Besides teaching and communicating course concepts, I have never shied away from importing real-world environments into my journalism class engagements. It is a part of what makes students’ learning experience more intellectually rewarding, and it offers them more hands-on knowledge of the subject matter. Doing this also offers students a sense of practical commitment to inspire their career choices. For the first time in this profession, however, I have found myself in uncomfortable situations, which have arisen when discussing, instructing, or assigning topics related to the U.S. president, Donald Trump, as laboratory tasks. It is obvious that my class roster—a multiplicity of names and faces representing various ethnicities—might invoke the divisiveness of Trump’s America.
In the newsroom that I also manage, discussions about Trump are a new part of the organization’s culture. We love to talk about him and could do so all day. We jeer at his professional transgressions, share comical memes about him on social media, and destroy his arsenal of mendacious rhetoric with powerful editorials. But the classroom is an entirely different arena; as a teacher, you are overseeing a theatre of innocent children, and you have a mission to share or transfer knowledge devoid of ideological predisposition or political rancor. In the Trump era, I admit, this is a little difficult.
For instance, I sent my Media Reporting class to cover the 2020 U.S. vice presidential debate between the incumbent, Mike Pence, and the challenger, Senator Kamala Harris, which was held on October 7, 2020. I was surprised to observe that most of the students rendered a contrast between this debate and the presidential debate held a few weeks prior between their ballot partners, the incumbent presidential candidate Donald Trump and the challenger, Joe Biden, a former vice president. Students went beyond the class lectures to explain Trump; I was proud that they did so.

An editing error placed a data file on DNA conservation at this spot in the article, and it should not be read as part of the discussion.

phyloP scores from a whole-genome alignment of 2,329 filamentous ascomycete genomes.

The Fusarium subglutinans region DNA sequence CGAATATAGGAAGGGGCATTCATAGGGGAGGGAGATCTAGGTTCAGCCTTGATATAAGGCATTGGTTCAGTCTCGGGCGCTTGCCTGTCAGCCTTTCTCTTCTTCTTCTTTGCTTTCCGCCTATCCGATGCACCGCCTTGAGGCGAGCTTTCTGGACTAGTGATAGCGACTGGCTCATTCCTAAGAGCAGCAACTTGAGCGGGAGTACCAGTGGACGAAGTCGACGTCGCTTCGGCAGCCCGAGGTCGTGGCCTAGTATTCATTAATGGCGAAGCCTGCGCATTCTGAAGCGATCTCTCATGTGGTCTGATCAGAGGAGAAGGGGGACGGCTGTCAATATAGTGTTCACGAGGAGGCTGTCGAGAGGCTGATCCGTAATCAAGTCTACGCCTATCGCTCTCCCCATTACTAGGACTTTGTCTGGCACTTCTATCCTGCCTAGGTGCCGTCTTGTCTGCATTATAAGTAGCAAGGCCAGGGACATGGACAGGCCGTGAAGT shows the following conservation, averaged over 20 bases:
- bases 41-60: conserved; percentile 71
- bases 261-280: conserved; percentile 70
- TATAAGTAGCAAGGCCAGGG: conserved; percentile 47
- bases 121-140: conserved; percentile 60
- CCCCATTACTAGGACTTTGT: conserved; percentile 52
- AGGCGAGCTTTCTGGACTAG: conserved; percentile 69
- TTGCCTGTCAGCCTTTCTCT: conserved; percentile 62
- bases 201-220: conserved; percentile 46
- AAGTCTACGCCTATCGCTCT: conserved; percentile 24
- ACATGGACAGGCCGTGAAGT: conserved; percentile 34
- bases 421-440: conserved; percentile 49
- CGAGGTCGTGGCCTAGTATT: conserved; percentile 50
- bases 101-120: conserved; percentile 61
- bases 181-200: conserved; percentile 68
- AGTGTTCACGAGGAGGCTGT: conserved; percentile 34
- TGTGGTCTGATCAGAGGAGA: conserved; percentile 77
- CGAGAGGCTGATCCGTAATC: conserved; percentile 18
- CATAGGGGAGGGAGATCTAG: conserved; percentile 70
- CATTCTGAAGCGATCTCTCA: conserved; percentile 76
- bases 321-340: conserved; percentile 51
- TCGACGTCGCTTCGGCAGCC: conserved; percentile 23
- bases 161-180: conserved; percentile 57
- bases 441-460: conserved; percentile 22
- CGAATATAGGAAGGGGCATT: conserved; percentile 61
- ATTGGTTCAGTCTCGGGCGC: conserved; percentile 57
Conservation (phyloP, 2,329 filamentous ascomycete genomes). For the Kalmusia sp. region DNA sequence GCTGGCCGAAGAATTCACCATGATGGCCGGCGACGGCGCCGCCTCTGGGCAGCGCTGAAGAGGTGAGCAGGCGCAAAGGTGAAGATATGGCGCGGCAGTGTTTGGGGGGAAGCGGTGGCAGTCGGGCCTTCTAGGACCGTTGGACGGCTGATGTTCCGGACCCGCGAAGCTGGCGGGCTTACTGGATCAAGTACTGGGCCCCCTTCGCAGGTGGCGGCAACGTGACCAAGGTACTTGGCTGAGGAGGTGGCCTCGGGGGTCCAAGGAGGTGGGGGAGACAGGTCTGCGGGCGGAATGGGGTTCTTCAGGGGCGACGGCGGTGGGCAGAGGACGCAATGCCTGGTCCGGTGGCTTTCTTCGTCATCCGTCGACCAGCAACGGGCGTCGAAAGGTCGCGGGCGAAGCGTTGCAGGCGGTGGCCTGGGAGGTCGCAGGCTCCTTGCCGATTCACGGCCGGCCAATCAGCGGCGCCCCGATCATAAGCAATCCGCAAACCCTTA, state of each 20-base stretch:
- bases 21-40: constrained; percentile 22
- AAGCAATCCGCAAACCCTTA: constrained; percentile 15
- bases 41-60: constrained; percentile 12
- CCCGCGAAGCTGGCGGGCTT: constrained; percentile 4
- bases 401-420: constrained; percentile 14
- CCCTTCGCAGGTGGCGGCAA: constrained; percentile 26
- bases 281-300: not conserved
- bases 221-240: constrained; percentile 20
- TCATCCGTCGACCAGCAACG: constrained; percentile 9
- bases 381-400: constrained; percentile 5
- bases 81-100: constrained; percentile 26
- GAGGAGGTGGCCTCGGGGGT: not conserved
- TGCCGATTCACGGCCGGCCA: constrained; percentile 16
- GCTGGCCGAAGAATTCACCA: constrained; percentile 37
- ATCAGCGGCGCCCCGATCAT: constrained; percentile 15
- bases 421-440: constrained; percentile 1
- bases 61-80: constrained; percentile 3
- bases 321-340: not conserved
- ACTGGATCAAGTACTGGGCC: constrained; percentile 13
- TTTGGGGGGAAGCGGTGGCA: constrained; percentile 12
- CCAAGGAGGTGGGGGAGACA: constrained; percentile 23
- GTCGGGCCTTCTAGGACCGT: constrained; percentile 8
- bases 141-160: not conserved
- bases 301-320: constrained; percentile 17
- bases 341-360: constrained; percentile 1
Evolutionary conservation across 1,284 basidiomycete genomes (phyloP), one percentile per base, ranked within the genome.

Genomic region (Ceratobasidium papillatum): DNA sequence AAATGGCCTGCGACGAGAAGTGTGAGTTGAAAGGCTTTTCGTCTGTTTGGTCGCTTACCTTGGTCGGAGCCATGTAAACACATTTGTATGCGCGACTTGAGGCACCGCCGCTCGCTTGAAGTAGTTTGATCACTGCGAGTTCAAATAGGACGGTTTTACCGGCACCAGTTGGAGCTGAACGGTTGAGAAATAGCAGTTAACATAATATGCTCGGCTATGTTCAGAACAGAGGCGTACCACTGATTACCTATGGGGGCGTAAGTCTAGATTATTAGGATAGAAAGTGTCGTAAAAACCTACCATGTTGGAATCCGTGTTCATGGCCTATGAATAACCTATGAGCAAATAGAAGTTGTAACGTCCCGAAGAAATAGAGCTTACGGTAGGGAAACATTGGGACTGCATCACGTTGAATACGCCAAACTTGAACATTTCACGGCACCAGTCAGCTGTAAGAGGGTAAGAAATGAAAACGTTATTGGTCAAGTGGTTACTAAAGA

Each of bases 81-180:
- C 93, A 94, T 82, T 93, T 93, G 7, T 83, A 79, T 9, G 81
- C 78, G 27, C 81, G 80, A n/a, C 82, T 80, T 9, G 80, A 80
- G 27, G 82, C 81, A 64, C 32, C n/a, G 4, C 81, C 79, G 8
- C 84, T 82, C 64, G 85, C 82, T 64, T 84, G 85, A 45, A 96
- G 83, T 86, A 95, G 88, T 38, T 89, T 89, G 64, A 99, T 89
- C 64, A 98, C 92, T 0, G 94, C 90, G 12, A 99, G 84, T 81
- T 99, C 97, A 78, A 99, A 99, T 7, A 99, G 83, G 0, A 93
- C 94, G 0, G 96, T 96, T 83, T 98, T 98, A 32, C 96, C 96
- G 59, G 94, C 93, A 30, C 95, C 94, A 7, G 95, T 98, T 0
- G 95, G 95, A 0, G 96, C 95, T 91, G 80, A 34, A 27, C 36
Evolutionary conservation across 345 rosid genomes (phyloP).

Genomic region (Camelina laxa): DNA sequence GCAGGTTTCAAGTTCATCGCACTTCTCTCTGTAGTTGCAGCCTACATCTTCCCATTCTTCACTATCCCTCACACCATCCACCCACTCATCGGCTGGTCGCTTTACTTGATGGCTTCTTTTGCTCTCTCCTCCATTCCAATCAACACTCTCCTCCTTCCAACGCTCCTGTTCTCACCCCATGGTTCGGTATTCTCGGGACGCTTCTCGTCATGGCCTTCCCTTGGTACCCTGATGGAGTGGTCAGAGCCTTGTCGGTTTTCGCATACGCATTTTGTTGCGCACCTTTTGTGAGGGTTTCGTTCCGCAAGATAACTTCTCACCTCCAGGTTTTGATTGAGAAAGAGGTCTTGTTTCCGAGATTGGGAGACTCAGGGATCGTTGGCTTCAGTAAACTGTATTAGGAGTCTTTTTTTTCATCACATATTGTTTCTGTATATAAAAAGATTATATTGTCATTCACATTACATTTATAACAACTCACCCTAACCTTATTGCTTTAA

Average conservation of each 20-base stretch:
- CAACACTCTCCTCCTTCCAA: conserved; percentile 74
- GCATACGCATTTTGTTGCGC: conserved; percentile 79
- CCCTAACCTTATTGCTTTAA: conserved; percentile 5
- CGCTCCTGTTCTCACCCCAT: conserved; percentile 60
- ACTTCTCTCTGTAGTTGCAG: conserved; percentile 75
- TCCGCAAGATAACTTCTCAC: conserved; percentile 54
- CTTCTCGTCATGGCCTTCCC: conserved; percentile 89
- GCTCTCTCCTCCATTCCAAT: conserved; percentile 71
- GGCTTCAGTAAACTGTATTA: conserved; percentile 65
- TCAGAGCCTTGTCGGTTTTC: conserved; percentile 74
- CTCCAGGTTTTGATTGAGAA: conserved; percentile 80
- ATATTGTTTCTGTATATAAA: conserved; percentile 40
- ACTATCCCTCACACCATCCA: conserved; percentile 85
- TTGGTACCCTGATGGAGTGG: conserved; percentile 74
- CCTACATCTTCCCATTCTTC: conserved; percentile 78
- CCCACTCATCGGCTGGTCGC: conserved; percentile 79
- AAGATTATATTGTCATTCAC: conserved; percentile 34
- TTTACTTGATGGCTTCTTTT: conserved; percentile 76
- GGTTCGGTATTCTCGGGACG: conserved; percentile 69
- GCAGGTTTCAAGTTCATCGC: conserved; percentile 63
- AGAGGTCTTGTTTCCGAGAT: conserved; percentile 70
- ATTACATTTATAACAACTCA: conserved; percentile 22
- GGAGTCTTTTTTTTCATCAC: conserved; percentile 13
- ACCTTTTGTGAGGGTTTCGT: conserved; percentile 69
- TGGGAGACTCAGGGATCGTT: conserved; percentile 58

The world had already witnessed this ugly presidential debate, with its chaotic nature and gutter-level executive displays. President Trump was uncontrollable, both physically and verbally. Maribel Hastings of America’s Voice Education Fund wrote, “The ‘bully in chief’ was on display in his maximum splendor. Is anyone surprised that Trump demonstrated shameful conduct and trampled once again on the office of the presidency of the United States? Sadly, no” (2020).
The “Trump matter” gets worse for me by the day. In my Ethics class, for example, I have systematically avoided matters relating to President Trump or the White House. This is a sharp distinction from the previous regime of Barack Obama, during which my class could spend the entire lesson discussing topics such as ethics and policy strategy, presidential demeanor, and diversity in the White House media briefings. Because of this, I feel guilty when I grade current students’ papers and read how they use President Trump—a president I have purposely avoided speaking about with them—to answer written questions on considerations of moral decency. I also feel guilty because brushing President Trump under the rug is not the best approach.
Donald Trump’s fabrications are unimaginable. His deceitful war against the media alone could overwhelm any journalism instructor. He has unleashed a barrage of destructive Tweets to lampoon the entire media as worthless and disgraceful, false and horrible, full of fake reporting and “very dishonest people” (Kalb, 2017).
To make it worse, the level of misinformation released by this president poses another instructional challenge in the classroom. In July 2020, Kessler et al. of the Washington Post reported that President Trump had already made more than 20,000 false or misleading claims:
It took President Trump 827 days to top 10,000 false and misleading claims in The Fact Checker’s database, an average of 12 claims a day; But on July 9, just 440 days later, the president crossed the 20,000 mark—an average of 23 claims a day over 14 months.